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LMC Update 18th May 2014

Date sent: Sunday 18 May 2014

Email sent by Wessex LMCs to all GPs and Practice Managers, on 18/05/2014.

LMCs will be gathering in York this week for our national conference.  The future of general practice will dominate the debate and so expect to see lots in the media about the current issues and also the significant challenges we all face.  Part of the problem is the unrelenting attack on the profession from the media. There are other groups who have not listened to the real concerns expressed by the profession over the last 4-5 years about the crisis that is looming.  

Today we have released the results of a major survey that the LMC has undertaken, the results are a stark warning that the future is bleak for GPs, patients and elected representatives (who will get blamed) unless we take action now.

Many newly qualified GPs have said they do not want to take up a permanent post in general practice because of the current crisis and the negativism that there is about general practice. This comes from the media but also many GPs feel negative, as do their practices.

I remain optimistic about the future, things will get better. We need to focus on solutions and really address the problems. We must talk up general practice so the next generation want to join us and not be fearful of that commitment. There are many positive and valued aspects of general practice but the current model is going to need to change.

The solutions are clear:


1. Press release - Recruitment and Retention

2. LMC website - launch of an App for the iPhone

3. Seasonal Flu Plan - 2014/5

4. Childhood flu vaccination service specification 2014/5

5. Read Codes for Hepatitis B for newborn babies



1. Press release - Recruitment and Retention

GP services in Wessex are facing a workforce crisis that could undermine patient care across the region.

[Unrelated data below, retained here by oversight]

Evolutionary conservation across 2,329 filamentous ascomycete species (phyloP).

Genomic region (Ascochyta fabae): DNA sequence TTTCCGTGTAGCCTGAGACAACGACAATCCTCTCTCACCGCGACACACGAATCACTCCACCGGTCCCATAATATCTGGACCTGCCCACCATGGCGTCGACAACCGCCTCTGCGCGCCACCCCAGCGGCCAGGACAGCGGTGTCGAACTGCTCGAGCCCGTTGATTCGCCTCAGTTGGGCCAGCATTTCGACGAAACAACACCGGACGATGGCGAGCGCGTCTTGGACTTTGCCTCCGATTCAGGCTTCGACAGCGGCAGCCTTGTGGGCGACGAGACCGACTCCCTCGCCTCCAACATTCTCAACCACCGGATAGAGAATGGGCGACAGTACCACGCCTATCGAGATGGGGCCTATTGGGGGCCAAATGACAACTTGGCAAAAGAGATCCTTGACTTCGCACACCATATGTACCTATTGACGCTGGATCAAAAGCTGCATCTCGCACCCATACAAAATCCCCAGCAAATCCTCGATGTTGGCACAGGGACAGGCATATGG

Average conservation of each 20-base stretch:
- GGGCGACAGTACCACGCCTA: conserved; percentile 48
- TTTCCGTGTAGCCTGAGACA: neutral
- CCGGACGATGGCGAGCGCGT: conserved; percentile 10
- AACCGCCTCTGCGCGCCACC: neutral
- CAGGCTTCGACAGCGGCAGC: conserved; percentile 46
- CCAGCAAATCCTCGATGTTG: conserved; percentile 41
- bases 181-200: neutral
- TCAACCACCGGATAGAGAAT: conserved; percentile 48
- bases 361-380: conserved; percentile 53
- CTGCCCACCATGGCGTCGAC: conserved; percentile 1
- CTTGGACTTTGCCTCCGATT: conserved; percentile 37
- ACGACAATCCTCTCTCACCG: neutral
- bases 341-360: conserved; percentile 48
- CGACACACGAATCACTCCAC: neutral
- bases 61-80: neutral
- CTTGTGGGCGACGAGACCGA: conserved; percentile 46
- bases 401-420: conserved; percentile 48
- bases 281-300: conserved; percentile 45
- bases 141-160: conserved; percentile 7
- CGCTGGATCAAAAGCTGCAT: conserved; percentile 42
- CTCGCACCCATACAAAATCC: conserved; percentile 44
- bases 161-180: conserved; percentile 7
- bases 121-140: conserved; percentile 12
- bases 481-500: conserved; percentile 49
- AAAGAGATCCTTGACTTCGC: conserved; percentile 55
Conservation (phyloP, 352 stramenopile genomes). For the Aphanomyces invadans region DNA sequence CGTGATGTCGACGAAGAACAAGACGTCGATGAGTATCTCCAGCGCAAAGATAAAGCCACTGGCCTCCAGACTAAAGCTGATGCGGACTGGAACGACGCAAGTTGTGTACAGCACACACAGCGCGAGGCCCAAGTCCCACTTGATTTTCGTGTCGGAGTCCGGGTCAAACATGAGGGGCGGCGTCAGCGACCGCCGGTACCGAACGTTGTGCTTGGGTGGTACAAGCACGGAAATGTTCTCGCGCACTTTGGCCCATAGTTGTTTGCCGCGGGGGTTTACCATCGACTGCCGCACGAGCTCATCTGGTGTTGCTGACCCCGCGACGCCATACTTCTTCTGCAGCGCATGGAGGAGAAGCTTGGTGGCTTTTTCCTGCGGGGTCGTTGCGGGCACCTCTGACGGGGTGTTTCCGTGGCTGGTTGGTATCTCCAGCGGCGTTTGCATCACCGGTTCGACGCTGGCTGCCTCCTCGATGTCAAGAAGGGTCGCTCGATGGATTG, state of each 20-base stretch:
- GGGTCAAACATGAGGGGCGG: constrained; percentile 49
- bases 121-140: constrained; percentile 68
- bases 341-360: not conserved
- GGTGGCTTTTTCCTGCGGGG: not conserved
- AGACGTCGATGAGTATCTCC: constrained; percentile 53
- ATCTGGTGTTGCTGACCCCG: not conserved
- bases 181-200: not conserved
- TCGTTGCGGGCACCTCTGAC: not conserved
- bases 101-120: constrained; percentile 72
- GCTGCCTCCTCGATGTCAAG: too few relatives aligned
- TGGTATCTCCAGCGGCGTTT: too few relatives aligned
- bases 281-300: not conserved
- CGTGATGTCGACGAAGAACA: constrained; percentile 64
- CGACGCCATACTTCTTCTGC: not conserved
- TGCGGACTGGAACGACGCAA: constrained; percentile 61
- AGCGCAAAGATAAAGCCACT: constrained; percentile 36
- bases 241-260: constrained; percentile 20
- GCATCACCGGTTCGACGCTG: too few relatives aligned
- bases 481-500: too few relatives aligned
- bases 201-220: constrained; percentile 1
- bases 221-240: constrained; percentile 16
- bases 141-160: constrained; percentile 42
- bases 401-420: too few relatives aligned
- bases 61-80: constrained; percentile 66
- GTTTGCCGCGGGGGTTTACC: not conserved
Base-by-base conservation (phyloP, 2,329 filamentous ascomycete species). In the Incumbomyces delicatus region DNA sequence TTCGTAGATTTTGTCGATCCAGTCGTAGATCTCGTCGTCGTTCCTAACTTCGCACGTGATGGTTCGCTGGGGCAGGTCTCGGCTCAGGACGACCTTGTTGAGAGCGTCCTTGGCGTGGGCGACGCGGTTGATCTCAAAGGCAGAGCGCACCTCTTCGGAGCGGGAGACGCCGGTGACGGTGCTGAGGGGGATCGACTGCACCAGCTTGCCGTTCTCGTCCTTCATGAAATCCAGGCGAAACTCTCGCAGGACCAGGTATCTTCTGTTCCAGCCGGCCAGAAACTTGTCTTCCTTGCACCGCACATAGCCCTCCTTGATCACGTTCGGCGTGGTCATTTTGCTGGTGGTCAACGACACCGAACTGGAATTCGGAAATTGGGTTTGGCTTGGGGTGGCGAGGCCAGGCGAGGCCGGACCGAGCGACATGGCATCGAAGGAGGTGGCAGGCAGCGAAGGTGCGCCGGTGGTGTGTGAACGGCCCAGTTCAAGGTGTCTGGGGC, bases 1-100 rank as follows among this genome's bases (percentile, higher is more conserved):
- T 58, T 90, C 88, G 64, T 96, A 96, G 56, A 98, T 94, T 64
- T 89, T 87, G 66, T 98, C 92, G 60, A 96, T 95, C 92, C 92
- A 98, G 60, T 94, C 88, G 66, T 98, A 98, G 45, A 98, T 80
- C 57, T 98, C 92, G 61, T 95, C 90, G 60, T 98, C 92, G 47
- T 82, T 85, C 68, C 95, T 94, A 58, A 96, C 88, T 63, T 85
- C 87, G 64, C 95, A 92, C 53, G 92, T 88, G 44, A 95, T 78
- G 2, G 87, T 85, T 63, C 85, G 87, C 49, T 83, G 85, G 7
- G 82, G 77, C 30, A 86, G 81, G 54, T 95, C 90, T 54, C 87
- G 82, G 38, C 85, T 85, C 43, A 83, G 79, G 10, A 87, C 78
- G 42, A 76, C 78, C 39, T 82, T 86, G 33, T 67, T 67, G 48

These are the stark warnings from a new survey undertaken locally.

Fewer GPs will result in less available appointments with longer waits to see a GP and some practices may  face closure.

The Wessex Local Medical Committee recently undertook a survey of the GPs who work locally.

A total of 1,400 GPs completed the survey, a response rate of over 50%.

Dr Nigel Watson, GP in the New Forest and Chief Executive of Wessex Local Medical Committees said “this survey is very worrying; with GPs already leaving because of workload pressure, if no one replaces them the workload increases on those who remain, this will precipitate more early retirements and some areas could find themselves without a practice.  Urgent action is needed to address the problems.”

Over the last couple of years General Practice has become far more challenging, with rising workload, a population with more complex health needs and greater demands for access.

Locally, practices are finding it more difficult to recruit new GPs and as a result some have failed to replace retiring GPs.  General Practice has become less attractive to younger GPs who are choosing to work as a locum or go abroad rather than commit themselves to a practice. The reason many give for this decision is the workload they have witnessed within the Practice they trained in and a feeling that life within a practice is too difficult at the moment.

Many older GPs are looking to retire at an earlier age than they planned largely due to workload.

The result of this could be catastrophic if action is not taken to support and develop general practice locally.

Below are some quotes from the survey:

“I currently have no plans to retire given my age but seriously am considering all other options to try and get out of this stressful undervalued profession that is killing my social and family life and destroying my morale daily”

“I'm only 38 and can't do this for the next 22 years+!”

“If it was financially viable for me and my family, I would not hesitate to leave the profession, and I regret my choice of career most days, often putting in 15 hour days, day after day”